Swan Christian Education Association Incorporated (SCEA) recognises and acknowledges that the protection of individuals’ privacy is important and required under the relevant legislation.
• SCEA collects information, throughout its usual course of business.
• SCEA protects the privacy of personal information and health information which SCEA collects and uses.
• SCEA uses such information and to whom such information may be disclosed.
• SCEA reports data breaches.
• Individuals can access their personal information, correct any personal information which SCEA holds, lodge complaints in relation to alleged breaches of privacy or make any related enquiry.
This Policy covers all sites (schools and the system office) owned and/or operated by SCEA. All members of SCEA staff, contractors and volunteers must comply with this policy in relation to any personal information they handle.
Personal information may be collected from any individual with whom SCEA may have contact, including current and prospective students and their parents/guardians, alumni, job applicants, volunteers, contractors, past employees and other individuals who engage with SCEA.
SCEA may also collect, use and disclose health information in relation to the provision of health services to students while in the care of SCEA.
SCEA is bound by the Australian Privacy Principles (APP’s) contained in the Privacy Amendment (Enhancing Privacy Protection) Act 2012 . This amendment makes changes to the Privacy Act 1988 (“the Act”). SCEA is also bound in WA by the Freedom of Information Act 1992 (WA). In relation to health records SCEA holds, SCEA is bound by the Health Privacy Principles under the Health Act 1911.
This policy should be read in conjunction with the SCEA Members’ Grievance Policy, SCEA Staff Complaints Management Policy, the SCEA Access Arrangements for Separated Parents/ Policy, and the SCEA Digital Privacy, Safety and Security Policy and Framework.
The Association may, from time to time, review and update this policy to take account of changes to the Association’s operations and practices and to make sure it remains appropriate to the changing legal and school environment.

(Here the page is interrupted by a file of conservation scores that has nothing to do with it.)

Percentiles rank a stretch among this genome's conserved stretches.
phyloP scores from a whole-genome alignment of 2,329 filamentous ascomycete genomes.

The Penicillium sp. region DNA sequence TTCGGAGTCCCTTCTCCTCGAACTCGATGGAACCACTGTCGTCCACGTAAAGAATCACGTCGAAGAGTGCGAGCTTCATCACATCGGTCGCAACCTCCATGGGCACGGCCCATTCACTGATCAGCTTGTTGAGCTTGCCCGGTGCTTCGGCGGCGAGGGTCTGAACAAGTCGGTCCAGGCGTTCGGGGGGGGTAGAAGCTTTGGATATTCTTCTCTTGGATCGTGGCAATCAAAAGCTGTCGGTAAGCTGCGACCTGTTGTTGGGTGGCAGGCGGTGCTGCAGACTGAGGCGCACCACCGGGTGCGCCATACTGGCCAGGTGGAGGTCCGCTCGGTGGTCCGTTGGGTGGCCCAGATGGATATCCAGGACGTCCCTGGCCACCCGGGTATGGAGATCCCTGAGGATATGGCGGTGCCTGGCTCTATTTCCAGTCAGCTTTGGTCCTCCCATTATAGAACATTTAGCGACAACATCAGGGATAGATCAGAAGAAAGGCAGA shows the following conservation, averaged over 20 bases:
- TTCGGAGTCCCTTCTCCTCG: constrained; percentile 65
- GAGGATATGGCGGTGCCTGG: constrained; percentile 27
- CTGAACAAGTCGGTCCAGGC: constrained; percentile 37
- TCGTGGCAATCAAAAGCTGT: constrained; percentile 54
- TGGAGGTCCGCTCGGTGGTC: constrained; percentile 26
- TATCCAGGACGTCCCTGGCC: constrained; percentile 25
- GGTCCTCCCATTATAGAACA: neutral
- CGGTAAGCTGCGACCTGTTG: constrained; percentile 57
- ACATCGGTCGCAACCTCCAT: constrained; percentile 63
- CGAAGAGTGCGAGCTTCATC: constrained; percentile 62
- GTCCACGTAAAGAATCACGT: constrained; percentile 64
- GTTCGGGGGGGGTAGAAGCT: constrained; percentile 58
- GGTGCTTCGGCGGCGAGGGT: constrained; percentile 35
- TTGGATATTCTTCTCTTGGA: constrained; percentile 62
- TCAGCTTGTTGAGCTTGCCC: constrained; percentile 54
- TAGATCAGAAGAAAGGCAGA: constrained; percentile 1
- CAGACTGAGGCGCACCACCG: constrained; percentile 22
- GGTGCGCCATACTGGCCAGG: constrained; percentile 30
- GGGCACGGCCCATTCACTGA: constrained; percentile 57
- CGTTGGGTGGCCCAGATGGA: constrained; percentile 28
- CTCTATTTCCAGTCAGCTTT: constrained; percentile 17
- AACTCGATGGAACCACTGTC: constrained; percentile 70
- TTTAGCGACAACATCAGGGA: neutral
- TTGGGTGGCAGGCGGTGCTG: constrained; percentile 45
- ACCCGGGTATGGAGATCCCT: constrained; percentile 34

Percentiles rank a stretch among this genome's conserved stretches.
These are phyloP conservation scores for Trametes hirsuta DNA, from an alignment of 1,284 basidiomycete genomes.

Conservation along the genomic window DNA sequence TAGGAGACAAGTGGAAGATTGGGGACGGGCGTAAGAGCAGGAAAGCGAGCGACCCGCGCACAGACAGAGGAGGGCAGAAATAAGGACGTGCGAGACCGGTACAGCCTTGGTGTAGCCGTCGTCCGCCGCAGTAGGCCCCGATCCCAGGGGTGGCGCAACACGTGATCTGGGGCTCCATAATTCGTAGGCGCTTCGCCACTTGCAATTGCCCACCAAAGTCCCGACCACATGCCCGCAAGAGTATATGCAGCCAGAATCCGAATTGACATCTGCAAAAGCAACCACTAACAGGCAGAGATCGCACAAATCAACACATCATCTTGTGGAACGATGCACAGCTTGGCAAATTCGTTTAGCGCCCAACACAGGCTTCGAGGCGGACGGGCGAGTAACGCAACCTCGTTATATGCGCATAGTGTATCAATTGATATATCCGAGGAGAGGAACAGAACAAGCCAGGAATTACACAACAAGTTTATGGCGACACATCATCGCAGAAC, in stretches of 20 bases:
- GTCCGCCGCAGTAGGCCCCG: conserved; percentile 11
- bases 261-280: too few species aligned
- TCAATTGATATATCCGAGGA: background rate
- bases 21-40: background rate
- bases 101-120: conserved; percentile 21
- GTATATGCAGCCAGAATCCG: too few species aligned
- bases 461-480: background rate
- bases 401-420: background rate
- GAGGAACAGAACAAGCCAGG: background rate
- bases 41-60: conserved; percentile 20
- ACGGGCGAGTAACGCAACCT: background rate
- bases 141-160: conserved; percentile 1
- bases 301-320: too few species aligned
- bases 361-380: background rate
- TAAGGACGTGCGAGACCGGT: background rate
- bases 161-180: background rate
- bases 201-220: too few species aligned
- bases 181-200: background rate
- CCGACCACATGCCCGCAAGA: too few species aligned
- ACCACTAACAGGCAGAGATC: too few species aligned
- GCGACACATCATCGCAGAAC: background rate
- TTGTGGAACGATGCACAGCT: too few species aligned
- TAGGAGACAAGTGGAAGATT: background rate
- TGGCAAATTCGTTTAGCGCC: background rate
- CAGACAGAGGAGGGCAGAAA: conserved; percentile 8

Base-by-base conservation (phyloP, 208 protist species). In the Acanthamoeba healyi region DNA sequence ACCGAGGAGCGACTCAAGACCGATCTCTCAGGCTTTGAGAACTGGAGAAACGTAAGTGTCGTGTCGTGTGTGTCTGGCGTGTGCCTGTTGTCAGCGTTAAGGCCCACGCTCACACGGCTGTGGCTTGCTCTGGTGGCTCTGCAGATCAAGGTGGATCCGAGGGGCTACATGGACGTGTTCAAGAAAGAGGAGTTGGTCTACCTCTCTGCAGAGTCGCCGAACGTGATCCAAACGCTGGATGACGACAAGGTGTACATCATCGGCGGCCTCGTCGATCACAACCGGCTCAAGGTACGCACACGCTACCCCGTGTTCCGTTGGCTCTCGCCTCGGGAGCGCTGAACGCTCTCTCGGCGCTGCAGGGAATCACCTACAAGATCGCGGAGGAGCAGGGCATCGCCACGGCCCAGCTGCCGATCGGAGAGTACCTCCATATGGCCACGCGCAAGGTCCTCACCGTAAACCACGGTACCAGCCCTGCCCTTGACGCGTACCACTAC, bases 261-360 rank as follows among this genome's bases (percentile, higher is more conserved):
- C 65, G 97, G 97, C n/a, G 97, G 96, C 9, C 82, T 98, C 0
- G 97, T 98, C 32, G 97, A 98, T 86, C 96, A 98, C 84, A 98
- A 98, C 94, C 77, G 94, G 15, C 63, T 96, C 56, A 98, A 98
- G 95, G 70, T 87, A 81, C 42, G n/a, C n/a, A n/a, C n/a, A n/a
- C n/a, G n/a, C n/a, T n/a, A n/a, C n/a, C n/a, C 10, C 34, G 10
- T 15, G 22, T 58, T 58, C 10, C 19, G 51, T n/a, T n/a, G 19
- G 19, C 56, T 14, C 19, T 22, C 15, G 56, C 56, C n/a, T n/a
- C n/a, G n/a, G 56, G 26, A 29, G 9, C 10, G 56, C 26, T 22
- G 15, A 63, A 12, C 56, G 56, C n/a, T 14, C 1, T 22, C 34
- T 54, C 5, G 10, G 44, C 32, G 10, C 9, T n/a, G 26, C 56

In carrying out its educational and welfare functions, Swan Christian Education Association collects personal information about students, parents/carers and staff. SCEA is committed to protecting the privacy of all information collected. All employees, Board members and volunteers are required by law to protect the personal information the school collects, including that of a sensitive nature. All members of the SCEA community have the right to understand how their personal information will be managed, stored, used and disposed of.
Types of information SCEA collects and holds
SCEA collects a range of personal information about an individual, including:
• contact number
• email address
• date of birth (DOB)
• photographs or videos
• academic results
• other relevant personal details
In addition to this information, where SCEA provides health services during discharging its duty of care, SCEA may collect information about health services previously provided to an individual, an individual’s current health status and an individual’s expressed wishes in relation to the provision of health services.
SCEA may also collect information about individuals when accessing electronic resources or communications of the Association, such as websites or social media channels of the Association and its schools. Information SCEA collects from visits to its website is generally not personally identifiable. However, due to the nature of internet protocols, information collected may individually or by aggregate, be able to identify information such as the IP address of the computer accessing SCEA’s website, the internet service provider used by an individual, the web-page directing an individual to SCEA’s website and the individual’s activity on SCEA’s website.
How SCEA collects personal information
SCEA may collect personal information from an individual though a variety of sources, including but not limited to:
• a form that is completed and submitted to SCEA;
• a telephone, email or in-person inquiry or discussion about SCEA and the services that SCEA provides;
• mail correspondence, emails and other electronic means – including by accessing SCEA’s website and use of the “contact us” form;
• electronic service providers, such as third-party cookies (Google Analytics), email distribution services or event management software;
• publicly available sources of information;
• reference from another school about an individual student; and
• reports provided to SCEA by a medical professional in relation to health services previously provided or to be provided by SCEA to an individual.